Function – Here is where I complain about Nintendo’s continuing battle with getting online gaming right. The Switch Online service still needs more to it to make it really worth paying for. There is the Members Only Deal of purchasing a set of wireless NES controllers for your Switch at $59.99. The controllers are impressive, but the fact that you have to subscribe just to be able to purchase something isn’t something I’m really crazy about. I have an NES Classic so I do have the option to play those games currently on the NES Switch Online. I would prefer something more along the lines of Microsoft’s Games Pass. When Super Smash Bros. Ultimate was released a lot of people, including myself had lag issues with the online play, making it feel like you were playing entire matches in slow-mode. The online play for games like Mario Kart 8 have been pretty good, whereas Splatoon 2’s online play is generally good with not a lot of matches getting disconnected. The online infrastructure in general I really really would like Nintendo to improve, this being my biggest wish to Nintendo. However, there are the rumors that Microsoft and Nintendo may be partnering up to bring Xbox live service(or something similar) to the Switch. If true, this could be incredible for Nintendo. Xbox Live has consistently provided the best most stable online gaming network since launching back in 2002. I also wish the Switch was not WiFi only; it would be beneficial to be able to use an ethernet cable for stability. There are some things that I dislike about the Switch versus other consoles, but the things I enjoy about it seem to overwhelmingly make up for a few minor(mostly) gripes. It has been a great success for Nintendo so far…I am truly excited to see what the next few years bring.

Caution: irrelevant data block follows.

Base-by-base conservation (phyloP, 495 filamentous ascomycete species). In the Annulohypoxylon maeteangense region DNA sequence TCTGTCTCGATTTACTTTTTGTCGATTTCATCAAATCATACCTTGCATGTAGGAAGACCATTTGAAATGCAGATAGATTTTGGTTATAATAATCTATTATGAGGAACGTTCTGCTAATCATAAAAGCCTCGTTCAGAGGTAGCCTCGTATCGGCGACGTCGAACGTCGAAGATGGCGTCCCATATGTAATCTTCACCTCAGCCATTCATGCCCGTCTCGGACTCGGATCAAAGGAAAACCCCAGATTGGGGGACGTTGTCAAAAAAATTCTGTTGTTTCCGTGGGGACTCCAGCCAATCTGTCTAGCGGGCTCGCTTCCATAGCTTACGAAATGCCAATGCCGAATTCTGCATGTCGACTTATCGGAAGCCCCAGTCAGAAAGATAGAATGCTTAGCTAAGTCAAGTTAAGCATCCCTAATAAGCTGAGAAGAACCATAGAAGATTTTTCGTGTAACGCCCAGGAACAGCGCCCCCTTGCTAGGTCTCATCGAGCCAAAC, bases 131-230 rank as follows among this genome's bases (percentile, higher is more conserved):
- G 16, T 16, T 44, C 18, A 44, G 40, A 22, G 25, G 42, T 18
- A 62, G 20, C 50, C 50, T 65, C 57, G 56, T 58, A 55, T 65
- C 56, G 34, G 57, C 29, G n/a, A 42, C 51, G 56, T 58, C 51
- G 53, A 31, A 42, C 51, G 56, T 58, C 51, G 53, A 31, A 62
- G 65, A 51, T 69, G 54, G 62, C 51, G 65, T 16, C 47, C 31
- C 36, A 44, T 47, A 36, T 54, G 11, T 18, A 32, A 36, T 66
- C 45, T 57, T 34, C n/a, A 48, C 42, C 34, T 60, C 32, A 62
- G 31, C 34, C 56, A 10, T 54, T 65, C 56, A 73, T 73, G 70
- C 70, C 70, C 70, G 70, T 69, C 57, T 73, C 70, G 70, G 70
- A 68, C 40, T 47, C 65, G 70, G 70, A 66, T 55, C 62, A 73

Here are a couple Switch news links – https://www.businessinsider.com/nintendo-winning-video-games-fastest-selling-console-2019-3

https://www.gameinformer.com/2019/02/21/rumor-microsoft-bringing-game-pass-and-published-titles-to-switch